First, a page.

Thursday, June 22, 2006

Cdn Discount Brokerage Industry

  
The Toronto Star, Tara Perkins, 22 June 2006

The online discount brokerage industry has been more successful than many people anticipated, says the head of TD Waterhouse discount brokerage in Canada.

A darling in the late 1990s, the industry was pummelled by the bursting of the tech bubble, and took years to pick itself up and brush the dirt off.

At the peak of early 2000, online retail traders accounted for nearly one-third of the trading volume on the NYSE and Nasdaq. That figure remained at about 10 per cent from 2002 to 2005, according to a report by consulting firm Celent.

But John See, president of TD Waterhouse discount brokerage, argues that there is evidence that assets in self-directed accounts held up as well as, if not better than, assets in accounts managed by advisers.

And now, the firm's trading volumes, assets under administration and deposits all significantly exceed even the peak periods of 2000, he said.

According to Investor Economics, assets in the retail online discount brokerage industry in Canada rose from $123 billion last March to $155 billion this March.

Over the same period, assets with full-service brokers rose from $547 billion to $644 billion.

Now, as the baby boomers push into retirement, a growing number of investors with both time and money on their hands will ensure the industry's future success, See said.

"For the wealth-management industry in general, the prospects are extremely strong in the next several years," he said. Within that, he expects self-directed investing will grow at a quicker clip.

The size of TD Waterhouse's asset base has increased more than 30 per cent over the past two years, See said.

Connie Stefankiewicz, president and chief executive of BMO InvestorLine, said both the number of clients and the assets coming in have increased over the past six months.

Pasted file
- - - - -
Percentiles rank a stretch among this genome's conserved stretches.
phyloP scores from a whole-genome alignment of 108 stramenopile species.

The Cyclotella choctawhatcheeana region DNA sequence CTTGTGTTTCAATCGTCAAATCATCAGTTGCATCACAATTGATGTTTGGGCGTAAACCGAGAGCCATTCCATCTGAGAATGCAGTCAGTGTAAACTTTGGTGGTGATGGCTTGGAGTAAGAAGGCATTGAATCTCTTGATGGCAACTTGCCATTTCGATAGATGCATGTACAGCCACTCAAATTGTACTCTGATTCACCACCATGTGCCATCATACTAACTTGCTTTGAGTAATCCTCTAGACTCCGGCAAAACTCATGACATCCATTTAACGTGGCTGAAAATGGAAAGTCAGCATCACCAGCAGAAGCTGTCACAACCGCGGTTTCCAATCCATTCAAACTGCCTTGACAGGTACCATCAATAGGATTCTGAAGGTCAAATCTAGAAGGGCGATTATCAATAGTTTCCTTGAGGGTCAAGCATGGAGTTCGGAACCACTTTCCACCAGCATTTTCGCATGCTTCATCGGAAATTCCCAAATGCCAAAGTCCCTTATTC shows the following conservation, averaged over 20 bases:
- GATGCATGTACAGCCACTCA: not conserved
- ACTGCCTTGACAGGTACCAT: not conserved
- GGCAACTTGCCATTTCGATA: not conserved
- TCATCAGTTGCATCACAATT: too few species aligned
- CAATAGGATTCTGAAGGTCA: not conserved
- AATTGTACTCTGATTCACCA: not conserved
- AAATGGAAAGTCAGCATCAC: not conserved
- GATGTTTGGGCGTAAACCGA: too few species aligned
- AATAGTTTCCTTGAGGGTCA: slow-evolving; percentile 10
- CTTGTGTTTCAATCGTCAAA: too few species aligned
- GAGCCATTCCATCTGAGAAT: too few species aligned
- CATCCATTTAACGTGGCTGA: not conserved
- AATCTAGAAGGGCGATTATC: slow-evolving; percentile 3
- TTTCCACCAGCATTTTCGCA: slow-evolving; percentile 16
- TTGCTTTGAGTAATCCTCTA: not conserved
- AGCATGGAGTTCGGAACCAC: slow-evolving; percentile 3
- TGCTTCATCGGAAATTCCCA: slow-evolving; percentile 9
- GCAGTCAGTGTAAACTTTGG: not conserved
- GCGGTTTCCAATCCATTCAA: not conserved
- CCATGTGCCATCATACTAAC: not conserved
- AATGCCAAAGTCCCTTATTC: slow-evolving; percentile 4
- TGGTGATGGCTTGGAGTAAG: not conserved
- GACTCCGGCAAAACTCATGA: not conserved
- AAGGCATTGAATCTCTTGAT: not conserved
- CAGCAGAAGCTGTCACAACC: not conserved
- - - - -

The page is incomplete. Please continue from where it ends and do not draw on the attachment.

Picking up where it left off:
The industry's average client is about 45, male, and highly educated, she said. There is a larger proportion of entrepreneurs and self-employed individuals.

There's still a perception that online traders are day-traders, but "that's not the reality today," Stefankiewicz said. "The vast majority of clients of online brokerages are long-term investors."

The price of trading for long-term investors — those who don't trade often — has remained fairly steady for the past few years, Stefankiewicz said, at about $25 to $30 per trade.

But the price for active traders, who make more than 30 trades per quarter, has fallen to about $9.95 or $10 per trade, she said.

While American investors have traditionally benefited from the massive scale of U.S. online discount brokerages, in Canada, "pricing and commission rates for active investors have come down to the rates that were only available in the United States until about a year ago," See said.

Active traders are a lucrative market segment, according to Celent. They not only trade more frequently, but have higher than average balances and trade on margin more than other investors.

While fees are important to active traders, "with the commoditization of trading, it is imperative that firms stay competitive in the advice and guidance area if they want to provide a compelling offer to the majority of retail investors," Celent said in its report.

"It is a very competitive market because clients are very demanding," said Stefankiewicz. "We are continually looking at opportunities to enhance our site," she added.

Focus is shifting beyond tools and resources to guidance and validation, she said. Not advice, but good information.

See said that "every single day, some new things are coming on board."

As Celent put it, "to the creative go the spoils."
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Merrill Lynch analyst Andre-Philippe Hardy upgrades TD Bank from Neutral to Buy.;